When it comes to preschool art, our rule of thumb is that it’s the teacher's job to provide a certain collection of art supplies each day, but how the children choose to use them – as long as they’re not hurting or frightening someone else – is up to them. Last year, for instance, in the 3-5 class we had a group of girls who turned every art project possible into finger painting, which became an excuse to apply paint, glue, paper mache paste, or any other substance from their fingertips to their elbows. They often produced no actual paintings to take home, but rather temporary body art to wash off before moving on to the next station.
A few years back the father of one of our students was a rather notorious artist. Not only did Peter fully understand the theory of the art station, I soon realized that he was applying the same principle to every station in the room. And not only was he encouraging the children to use the materials as they choose, he himself was finding new and startling ways to use what I’d provided. I learned to especially look forward to when it was his turn to be in charge of the block area.
Our block area is the largest open space within the classroom; it doubles as our Circle Time venue. Whenever I saw Peter was to be working that station I started just tossing out a collection of random items to see what would happen. This wasn’t a secret. I told him what I was doing. One day I gave him the challenge of gym mats and several large wooden boxes along with a few other randomly selected items. The area went through several iterations, one of which included using the ability of the mats to be connected to one another by means of Velcro strips to wrap large numbers of children together like meat in a burrito. Ultimately, however, the most successful result was when the boxes wound up under the mats to create an ever-changing soft landscape over which the children leapt, fell, and tumbled.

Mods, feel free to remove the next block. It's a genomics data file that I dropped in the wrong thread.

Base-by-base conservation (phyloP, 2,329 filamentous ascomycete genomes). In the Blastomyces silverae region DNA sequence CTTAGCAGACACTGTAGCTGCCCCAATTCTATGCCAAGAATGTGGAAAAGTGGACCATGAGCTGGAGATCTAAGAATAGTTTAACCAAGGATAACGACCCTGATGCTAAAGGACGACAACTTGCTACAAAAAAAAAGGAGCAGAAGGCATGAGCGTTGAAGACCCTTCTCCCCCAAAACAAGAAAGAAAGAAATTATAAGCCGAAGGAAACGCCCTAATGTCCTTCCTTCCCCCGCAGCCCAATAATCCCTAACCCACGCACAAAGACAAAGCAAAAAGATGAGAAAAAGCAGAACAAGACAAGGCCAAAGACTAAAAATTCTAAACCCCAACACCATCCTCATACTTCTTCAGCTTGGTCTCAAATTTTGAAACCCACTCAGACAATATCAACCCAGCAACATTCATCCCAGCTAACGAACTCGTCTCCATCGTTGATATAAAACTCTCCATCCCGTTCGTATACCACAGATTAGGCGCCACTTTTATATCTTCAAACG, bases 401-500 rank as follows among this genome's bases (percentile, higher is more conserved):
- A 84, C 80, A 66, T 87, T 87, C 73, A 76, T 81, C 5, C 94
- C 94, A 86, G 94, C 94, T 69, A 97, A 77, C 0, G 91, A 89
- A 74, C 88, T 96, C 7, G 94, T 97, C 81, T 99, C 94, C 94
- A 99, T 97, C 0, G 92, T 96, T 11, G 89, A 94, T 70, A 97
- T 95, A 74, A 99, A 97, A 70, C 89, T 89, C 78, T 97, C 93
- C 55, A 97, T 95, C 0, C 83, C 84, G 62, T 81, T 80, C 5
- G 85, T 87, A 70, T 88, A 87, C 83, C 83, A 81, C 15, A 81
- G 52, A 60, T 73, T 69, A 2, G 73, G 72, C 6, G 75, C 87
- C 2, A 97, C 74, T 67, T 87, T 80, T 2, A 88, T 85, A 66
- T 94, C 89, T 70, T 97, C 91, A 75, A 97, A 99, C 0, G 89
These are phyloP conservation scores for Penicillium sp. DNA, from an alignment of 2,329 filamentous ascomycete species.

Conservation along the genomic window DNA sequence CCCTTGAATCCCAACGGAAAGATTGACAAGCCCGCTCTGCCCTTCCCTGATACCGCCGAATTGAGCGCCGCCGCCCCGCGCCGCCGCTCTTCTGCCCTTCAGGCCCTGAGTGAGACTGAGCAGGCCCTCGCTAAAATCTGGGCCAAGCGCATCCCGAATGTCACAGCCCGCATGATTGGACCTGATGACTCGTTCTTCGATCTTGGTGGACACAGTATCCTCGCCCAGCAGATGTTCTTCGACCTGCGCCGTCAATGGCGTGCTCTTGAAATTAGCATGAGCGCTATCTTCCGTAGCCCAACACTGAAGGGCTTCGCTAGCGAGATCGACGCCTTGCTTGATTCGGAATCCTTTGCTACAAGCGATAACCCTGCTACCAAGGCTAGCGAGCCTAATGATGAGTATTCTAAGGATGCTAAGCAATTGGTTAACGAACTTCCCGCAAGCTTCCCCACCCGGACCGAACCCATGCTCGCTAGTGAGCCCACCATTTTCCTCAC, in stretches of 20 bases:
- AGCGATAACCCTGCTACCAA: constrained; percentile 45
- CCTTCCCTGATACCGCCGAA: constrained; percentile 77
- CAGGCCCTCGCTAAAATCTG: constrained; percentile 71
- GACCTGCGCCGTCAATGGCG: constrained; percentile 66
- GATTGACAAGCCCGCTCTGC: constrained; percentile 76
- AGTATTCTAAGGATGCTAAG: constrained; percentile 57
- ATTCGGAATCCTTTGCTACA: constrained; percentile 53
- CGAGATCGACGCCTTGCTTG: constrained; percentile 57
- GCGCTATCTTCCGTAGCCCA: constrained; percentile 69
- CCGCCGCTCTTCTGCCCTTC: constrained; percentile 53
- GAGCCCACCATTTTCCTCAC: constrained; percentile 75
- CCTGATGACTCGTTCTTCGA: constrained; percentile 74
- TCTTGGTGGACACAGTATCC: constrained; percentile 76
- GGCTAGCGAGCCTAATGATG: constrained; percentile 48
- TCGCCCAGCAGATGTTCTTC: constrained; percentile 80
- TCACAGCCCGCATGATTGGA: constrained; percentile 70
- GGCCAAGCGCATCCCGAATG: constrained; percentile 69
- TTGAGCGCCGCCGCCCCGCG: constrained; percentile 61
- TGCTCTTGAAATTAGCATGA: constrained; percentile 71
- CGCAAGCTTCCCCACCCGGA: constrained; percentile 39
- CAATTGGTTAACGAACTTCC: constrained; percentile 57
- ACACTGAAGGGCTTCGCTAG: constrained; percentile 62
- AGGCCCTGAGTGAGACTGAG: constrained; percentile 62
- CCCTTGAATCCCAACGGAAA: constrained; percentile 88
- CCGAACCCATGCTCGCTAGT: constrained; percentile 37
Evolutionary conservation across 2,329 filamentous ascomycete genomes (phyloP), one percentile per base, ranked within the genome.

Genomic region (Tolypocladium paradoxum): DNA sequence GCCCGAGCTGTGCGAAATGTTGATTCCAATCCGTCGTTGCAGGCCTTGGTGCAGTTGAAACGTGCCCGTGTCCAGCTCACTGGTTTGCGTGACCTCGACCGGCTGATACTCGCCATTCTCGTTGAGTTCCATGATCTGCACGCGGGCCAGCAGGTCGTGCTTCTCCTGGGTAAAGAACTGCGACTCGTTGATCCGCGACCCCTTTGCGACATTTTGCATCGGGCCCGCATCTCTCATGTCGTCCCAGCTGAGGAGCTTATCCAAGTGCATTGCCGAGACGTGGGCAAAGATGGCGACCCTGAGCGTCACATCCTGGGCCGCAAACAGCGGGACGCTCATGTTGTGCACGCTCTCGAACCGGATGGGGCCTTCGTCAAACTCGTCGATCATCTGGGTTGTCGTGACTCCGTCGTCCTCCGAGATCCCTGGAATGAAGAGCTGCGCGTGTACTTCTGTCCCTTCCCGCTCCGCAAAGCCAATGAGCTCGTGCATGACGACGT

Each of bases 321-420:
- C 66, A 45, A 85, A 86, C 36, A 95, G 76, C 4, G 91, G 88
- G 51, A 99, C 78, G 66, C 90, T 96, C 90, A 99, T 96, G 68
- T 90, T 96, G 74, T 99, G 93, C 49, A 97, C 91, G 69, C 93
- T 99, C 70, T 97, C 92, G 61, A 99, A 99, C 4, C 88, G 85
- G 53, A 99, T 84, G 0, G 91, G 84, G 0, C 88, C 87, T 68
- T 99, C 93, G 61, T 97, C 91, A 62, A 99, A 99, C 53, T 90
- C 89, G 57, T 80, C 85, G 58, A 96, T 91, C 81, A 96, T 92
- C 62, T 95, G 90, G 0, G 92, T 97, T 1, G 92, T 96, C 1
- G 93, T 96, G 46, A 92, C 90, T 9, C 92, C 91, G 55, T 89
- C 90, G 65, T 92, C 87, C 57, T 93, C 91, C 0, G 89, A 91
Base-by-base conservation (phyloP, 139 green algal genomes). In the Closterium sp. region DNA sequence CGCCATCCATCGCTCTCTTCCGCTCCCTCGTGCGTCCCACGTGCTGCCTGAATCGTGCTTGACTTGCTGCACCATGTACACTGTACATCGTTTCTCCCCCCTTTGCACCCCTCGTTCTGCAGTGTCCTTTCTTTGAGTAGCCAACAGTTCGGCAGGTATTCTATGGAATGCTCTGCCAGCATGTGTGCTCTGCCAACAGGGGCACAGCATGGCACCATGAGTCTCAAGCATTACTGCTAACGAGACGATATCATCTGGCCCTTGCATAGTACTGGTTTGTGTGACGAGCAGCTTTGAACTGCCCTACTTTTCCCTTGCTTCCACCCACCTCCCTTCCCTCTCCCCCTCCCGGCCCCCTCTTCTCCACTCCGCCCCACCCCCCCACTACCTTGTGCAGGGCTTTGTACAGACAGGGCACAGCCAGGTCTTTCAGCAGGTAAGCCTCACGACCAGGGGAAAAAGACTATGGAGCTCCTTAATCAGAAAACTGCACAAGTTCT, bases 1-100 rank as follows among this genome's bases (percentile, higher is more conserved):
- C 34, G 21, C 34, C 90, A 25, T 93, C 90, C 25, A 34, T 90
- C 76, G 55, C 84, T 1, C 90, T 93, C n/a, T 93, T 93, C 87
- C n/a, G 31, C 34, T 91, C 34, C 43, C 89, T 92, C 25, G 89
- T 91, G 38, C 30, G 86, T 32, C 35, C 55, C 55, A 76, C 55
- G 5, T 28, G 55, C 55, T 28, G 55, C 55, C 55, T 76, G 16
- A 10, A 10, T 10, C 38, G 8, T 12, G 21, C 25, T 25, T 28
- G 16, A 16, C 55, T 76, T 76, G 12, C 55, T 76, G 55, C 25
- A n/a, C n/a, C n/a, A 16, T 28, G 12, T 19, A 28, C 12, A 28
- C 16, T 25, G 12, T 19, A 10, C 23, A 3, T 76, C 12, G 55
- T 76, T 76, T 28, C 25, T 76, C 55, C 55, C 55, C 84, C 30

Needless to say it got wild and sweaty. Kids weren’t always landing on the mats, there were several head-bonking collisions, and more than a few twisted limbs, although surprisingly few tears. I guess it was too much fun to take the time out for crying. There were a lot of kids rubbing it off and jumping right back in.
In the midst of this scene, our parent educator Jean Ward walked in. I gulped, wondering what she would say. She stood watching the kids buffeting themselves and one another for a while. Finally she said, “This is terrific. The children are getting a full body sensory experience.”
This block area set-up is now a staple of Woodland Park’s curriculum. Since not all parents have the ability or desire to perform the ongoing construction and de-construction that Peter did, it has lost its “every-changing” quality. I’ve also taken to using duct tape to hold the wooden boxes together so they don’t slide out from under the mats. And this week, I threw some of our new giant soft blocks into the mix for both extra padding and fun. But it still maintains much of the crazy-time fun of the original.
Both the Pre-3 class and 3-5’s played on the soft landscape set-up this week, and while there were a few bumps and bruises, I don’t believe there were any more injuries than on a usual day – preschoolers can get bumps and bruises doing just about anything. It’s a fantastic place to experience things like body space, being gentle/careful with the bodies of others, taking turns, and being responsible for one’s own safety. A few children always lose themselves a bit and engage in spontaneous wrestling or tackling. I tend to let a little of it go as long as both parties are enjoying it, but that’s not always the case, so I’m constantly reminding the kids, “If someone is doing something to you that you don’t like, you can say, Stop!” A lot of children said “Stop!” this week, especially yesterday in the 3-5 class, and just as many children got the message and stopped doing whatever it was that was infringing upon their friend’s enjoyment of school.
I’m always amazed at how well this set-up works. It’s hard sometimes for the parent in charge of that station to step back and let the kids take a few chances, because it is so manifest to our adult brains how easily they could be hurt. (And sure, sometimes we have to make a safety rule when someone insists on repeatedly attempting some risky maneuver.) If it were us, with our much more fragile adult bodies, we would certainly emerge from this experience with wrenched necks and twisted ankles galore. But children, with their extraordinary flexibility, low center of gravity, and undeveloped knee caps, have bodies designed for the rigors of the soft playscape and it's "full body sensory experience."
At one point yesterday Finn V. found himself buried under a pile of bodies. I was keeping an eye on things as they developed, watching his face for any sign of pain or panic. His face was flushed with excitement. At one point, even though he was smiling from ear-to-ear, I got concerned and asked, "Are you okay?" He answered, "Yes. I'm under a blanket of kids!"
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